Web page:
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is a gravel filled pond a bad idea?

 
pollinator
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I want to build a water storage pond, but also make it look fairly nice for the neighbors and provide some habitat.

My idea was to dig a fairly deep pond, maybe five feet deep. Then the pond would be filled with four feet of gravel, with one or two sections left open down to the bottom. That way, in the spring, my pond would be full up to the top, and the shoreline plants would be growing out of the water. But by midsummer, due to evaporation and irrigation, the water level would have fallen well below the gravel. This would stop evaporation and preserve the water for irrigation. Frogs, fish, and other inhabitants would survive in the deep spot, as would my water lilies. (Helping to prevent more evaporation.) A small pump hooked directly to a solar panel will move water to an elevated barrel or tank for gravity irrigation. (This way I will not need batteries on the solar panel; the tank is a battery.)

I think this is a fairly good mimic of how a pond generally works in nature.

However, would the water in the gravel go stagnant and anaerobic, turning the pond into a slimy mess? If so, what could I do about it?

Place empty plastic containers and milk crates under the gravel, to increase open space?

Stock organisms which would work through the gravel and clean it?

Put small solar fountains or waterfalls around the edge, which would draw water out of the gravel and splash back down into it? (Fish don't like fountains, but the gravel would isolate them from the disturbance.)

Any advice is appreciated!
 
pollinator
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Have you thought about how much water you want to be storing? How many gallons? A gravel filled pond won't hold much compared to one that's not filled with rock.

Another thought.....if the pond hosts plants and animals, the gravel will eventually silt in unless you have an aggressive pump going. Even then, you'd have to pay attention to pond maintenance to prevent it from becoming a bog. And if tree leaves build up or enter the pond, the gravel will clog that much faster.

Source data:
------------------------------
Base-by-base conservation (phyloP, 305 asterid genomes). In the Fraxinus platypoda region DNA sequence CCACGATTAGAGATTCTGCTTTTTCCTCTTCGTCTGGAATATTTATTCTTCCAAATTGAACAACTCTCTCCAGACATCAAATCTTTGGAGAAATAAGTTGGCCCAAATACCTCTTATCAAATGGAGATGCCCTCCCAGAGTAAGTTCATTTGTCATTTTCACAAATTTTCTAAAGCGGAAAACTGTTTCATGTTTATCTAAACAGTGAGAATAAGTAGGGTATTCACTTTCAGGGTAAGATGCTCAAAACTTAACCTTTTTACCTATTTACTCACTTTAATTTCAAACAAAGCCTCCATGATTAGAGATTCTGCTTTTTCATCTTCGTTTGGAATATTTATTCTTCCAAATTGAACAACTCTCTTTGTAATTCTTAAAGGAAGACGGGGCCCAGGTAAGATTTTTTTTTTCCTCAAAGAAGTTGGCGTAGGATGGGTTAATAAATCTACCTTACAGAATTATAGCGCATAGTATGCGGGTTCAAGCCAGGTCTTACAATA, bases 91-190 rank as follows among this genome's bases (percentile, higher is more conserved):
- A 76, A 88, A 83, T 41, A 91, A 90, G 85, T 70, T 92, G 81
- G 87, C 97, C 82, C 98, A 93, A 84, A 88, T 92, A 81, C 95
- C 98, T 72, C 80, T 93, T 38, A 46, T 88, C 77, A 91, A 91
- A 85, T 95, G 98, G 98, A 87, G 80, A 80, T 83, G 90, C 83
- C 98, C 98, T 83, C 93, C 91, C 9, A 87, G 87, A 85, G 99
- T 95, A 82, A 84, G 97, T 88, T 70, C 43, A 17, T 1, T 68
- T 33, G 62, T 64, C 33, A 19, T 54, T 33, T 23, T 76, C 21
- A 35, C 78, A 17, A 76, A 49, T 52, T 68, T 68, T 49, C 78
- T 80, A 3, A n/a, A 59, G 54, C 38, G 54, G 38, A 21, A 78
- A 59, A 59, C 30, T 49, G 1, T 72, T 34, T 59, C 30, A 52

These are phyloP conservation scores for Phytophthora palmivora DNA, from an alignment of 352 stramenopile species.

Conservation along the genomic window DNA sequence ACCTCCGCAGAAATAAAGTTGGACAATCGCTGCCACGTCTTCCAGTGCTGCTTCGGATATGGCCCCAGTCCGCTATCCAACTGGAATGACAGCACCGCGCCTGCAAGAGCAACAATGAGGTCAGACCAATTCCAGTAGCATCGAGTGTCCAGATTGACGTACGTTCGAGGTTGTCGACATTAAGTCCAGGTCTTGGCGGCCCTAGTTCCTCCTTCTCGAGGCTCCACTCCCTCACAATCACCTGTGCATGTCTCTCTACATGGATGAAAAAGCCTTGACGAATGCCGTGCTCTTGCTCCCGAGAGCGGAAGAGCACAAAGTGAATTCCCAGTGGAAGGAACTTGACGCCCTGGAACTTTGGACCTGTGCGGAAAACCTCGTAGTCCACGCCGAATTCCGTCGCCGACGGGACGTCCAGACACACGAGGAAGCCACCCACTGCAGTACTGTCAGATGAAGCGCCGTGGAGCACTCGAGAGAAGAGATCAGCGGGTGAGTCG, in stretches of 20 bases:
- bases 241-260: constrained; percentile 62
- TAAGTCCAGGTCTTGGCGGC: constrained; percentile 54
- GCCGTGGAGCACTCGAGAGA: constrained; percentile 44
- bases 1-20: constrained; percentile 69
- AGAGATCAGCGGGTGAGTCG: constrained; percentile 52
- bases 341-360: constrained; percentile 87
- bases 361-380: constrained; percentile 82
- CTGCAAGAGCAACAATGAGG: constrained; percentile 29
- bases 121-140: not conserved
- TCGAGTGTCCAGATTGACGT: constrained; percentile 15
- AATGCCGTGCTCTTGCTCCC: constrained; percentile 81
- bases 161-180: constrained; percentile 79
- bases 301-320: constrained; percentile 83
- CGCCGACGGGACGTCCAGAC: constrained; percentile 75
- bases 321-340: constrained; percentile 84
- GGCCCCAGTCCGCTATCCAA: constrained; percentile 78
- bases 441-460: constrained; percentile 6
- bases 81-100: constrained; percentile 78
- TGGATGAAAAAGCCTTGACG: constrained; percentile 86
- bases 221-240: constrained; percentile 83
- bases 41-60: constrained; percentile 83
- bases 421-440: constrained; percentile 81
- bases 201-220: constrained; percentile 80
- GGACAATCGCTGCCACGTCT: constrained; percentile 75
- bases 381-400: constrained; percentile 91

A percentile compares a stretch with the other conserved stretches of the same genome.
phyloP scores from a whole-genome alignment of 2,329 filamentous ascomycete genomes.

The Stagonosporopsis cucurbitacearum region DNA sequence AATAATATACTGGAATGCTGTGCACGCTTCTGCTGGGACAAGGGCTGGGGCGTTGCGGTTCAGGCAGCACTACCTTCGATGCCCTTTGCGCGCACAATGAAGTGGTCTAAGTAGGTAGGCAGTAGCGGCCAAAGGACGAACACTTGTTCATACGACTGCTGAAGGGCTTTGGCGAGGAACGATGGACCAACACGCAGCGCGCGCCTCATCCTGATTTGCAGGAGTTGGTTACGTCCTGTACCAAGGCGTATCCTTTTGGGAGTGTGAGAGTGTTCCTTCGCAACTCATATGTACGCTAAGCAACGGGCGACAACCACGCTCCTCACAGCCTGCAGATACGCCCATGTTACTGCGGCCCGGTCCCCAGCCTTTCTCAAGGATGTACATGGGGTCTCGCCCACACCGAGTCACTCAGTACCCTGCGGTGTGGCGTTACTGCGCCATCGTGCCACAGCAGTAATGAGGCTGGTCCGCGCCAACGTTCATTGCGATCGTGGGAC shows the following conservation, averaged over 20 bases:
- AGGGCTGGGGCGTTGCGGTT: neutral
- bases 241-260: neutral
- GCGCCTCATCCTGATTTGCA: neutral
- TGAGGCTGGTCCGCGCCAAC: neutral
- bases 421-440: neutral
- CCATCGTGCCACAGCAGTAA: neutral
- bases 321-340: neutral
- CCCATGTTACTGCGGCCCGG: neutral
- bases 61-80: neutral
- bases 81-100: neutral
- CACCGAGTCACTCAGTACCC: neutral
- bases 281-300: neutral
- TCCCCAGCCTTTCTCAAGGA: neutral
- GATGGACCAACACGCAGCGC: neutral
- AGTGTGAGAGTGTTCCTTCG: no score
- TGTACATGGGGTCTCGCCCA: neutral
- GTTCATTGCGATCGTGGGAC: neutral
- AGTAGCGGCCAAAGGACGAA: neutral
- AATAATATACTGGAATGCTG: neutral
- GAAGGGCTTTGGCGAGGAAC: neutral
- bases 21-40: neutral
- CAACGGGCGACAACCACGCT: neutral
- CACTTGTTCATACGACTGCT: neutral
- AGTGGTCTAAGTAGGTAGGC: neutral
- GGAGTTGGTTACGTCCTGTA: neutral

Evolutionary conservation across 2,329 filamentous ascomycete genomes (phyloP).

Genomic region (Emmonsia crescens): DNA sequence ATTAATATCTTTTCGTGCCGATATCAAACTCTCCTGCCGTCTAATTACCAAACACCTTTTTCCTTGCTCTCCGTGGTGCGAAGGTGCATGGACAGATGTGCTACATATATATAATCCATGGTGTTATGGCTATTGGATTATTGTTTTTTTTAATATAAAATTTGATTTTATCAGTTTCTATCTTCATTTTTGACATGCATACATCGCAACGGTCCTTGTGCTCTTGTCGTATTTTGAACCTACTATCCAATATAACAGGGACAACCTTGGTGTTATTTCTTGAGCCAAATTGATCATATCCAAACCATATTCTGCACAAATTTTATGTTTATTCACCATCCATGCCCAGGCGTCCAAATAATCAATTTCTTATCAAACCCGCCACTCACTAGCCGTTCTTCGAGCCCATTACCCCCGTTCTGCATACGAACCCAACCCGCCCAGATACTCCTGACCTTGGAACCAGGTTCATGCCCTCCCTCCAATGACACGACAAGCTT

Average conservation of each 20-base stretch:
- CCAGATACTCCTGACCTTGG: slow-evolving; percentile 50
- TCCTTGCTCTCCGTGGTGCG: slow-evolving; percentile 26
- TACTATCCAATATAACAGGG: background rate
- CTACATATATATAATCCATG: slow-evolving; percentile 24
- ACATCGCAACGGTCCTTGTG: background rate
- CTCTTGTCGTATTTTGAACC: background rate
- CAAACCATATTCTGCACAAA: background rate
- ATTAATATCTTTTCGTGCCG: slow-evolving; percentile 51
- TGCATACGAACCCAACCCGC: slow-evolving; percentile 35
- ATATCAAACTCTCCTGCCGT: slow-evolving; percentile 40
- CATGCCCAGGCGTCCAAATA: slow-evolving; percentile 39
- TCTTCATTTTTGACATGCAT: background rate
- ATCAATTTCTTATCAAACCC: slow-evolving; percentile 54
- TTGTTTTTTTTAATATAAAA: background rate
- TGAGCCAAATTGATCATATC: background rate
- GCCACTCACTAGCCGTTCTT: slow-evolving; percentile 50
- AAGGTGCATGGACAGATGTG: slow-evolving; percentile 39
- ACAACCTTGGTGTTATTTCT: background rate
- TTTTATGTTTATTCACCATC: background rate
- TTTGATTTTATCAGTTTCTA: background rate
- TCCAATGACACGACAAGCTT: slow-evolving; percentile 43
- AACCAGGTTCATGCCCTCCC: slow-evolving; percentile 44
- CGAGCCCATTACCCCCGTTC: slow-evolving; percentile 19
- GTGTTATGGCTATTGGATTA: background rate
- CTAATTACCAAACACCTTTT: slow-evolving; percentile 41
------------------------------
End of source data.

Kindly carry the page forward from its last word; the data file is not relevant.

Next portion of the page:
I've seen a set up where water was stored in a gravel filled well, a really large one. The gravel completely filled the well and was basically covered to prevent leaves and dirt from entering. I believe there was a screen or fiber mat that prevent silt from entering. The well collected water than drained toward that end of the property. The property owner used the system so take advantage of season heavy rain run off while, but wanted no danger to his very young children. He had lost a cousin to drowning and didn't want that to happen with his family. The graveled area was used as a patio/picnic spot and looked quite attractive while being functional. I don't know how much water a system like this could store.
 
pollinator
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Gilbert Fritz : without a source of clear cold water to keep your ponds from over heating I expect that you will be lucky to keep chubs, small bullheads,
and snapping turtles! Even if you escape algae blooms, i expect by August the ponds will stink, maybe a little, maybe a lot, ever seen/smelt the pool in
the back yard of a Bank Repo'd house?

Your biggest problem is going to be shading the ponds. You can look into floating islands which should be exotic enough to surprise and please your
neighbors !

I think that the total number of frogs, crayfish and other aquatic animals in may june will be to much for your pond if it shrinks that much in Aug Sept,
if you net the surplus out where are the carcasses going ! I expect that you will need several sets of fountains and falls to Oxygenate your water !

The only other thing i can think of is a pond without any aquatic animals at all, set up like a grey water filter, interconnected reeds and cattail beds
and you could still have some islands and misting type falls, without fish you could control the mosquitos with BT and Bird and Bat Houses !

Big AL
 
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I'm going to echo the concern mentioned earlier about silt build up.

If there is plants and organic matter, sooner or later the gravel is going to fill up with silt, and you would need some way to wash it out.